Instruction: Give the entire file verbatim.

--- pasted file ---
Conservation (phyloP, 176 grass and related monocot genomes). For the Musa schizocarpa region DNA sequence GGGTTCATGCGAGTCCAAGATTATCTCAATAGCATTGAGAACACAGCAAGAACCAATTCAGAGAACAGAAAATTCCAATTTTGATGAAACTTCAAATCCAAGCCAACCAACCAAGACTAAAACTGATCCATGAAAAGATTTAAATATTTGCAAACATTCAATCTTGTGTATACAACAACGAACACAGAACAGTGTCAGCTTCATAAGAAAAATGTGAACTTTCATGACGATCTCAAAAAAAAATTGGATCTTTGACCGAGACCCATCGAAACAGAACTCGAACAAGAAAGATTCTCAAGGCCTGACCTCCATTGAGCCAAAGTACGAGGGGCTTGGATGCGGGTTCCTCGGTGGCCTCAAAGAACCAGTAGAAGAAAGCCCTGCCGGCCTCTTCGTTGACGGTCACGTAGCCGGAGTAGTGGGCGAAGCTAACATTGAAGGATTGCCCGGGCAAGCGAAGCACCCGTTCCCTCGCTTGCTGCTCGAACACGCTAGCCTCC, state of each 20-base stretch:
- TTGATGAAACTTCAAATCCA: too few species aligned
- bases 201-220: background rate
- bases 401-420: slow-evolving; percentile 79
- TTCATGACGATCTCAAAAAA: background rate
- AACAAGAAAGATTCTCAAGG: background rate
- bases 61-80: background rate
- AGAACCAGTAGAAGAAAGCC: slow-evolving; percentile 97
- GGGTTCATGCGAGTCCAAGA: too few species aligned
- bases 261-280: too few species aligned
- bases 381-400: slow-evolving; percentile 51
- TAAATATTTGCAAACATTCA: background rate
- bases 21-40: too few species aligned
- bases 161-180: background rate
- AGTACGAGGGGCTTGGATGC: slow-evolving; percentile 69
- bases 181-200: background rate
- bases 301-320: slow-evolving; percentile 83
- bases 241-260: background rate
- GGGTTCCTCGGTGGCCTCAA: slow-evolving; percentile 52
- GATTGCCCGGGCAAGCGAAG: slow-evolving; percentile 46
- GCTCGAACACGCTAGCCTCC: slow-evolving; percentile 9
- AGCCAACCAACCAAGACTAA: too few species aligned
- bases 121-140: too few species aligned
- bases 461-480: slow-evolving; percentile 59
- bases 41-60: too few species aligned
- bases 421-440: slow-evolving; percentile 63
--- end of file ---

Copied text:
Conservation (phyloP, 176 grass and related monocot genomes). For the Musa schizocarpa region DNA sequence GGGTTCATGCGAGTCCAAGATTATCTCAATAGCATTGAGAACACAGCAAGAACCAATTCAGAGAACAGAAAATTCCAATTTTGATGAAACTTCAAATCCAAGCCAACCAACCAAGACTAAAACTGATCCATGAAAAGATTTAAATATTTGCAAACATTCAATCTTGTGTATACAACAACGAACACAGAACAGTGTCAGCTTCATAAGAAAAATGTGAACTTTCATGACGATCTCAAAAAAAAATTGGATCTTTGACCGAGACCCATCGAAACAGAACTCGAACAAGAAAGATTCTCAAGGCCTGACCTCCATTGAGCCAAAGTACGAGGGGCTTGGATGCGGGTTCCTCGGTGGCCTCAAAGAACCAGTAGAAGAAAGCCCTGCCGGCCTCTTCGTTGACGGTCACGTAGCCGGAGTAGTGGGCGAAGCTAACATTGAAGGATTGCCCGGGCAAGCGAAGCACCCGTTCCCTCGCTTGCTGCTCGAACACGCTAGCCTCC, state of each 20-base stretch:
- TTGATGAAACTTCAAATCCA: too few species aligned
- bases 201-220: background rate
- bases 401-420: slow-evolving; percentile 79
- TTCATGACGATCTCAAAAAA: background rate
- AACAAGAAAGATTCTCAAGG: background rate
- bases 61-80: background rate
- AGAACCAGTAGAAGAAAGCC: slow-evolving; percentile 97
- GGGTTCATGCGAGTCCAAGA: too few species aligned
- bases 261-280: too few species aligned
- bases 381-400: slow-evolving; percentile 51
- TAAATATTTGCAAACATTCA: background rate
- bases 21-40: too few species aligned
- bases 161-180: background rate
- AGTACGAGGGGCTTGGATGC: slow-evolving; percentile 69
- bases 181-200: background rate
- bases 301-320: slow-evolving; percentile 83
- bases 241-260: background rate
- GGGTTCCTCGGTGGCCTCAA: slow-evolving; percentile 52
- GATTGCCCGGGCAAGCGAAG: slow-evolving; percentile 46
- GCTCGAACACGCTAGCCTCC: slow-evolving; percentile 9
- AGCCAACCAACCAAGACTAA: too few species aligned
- bases 121-140: too few species aligned
- bases 461-480: slow-evolving; percentile 59
- bases 41-60: too few species aligned
- bases 421-440: slow-evolving; percentile 63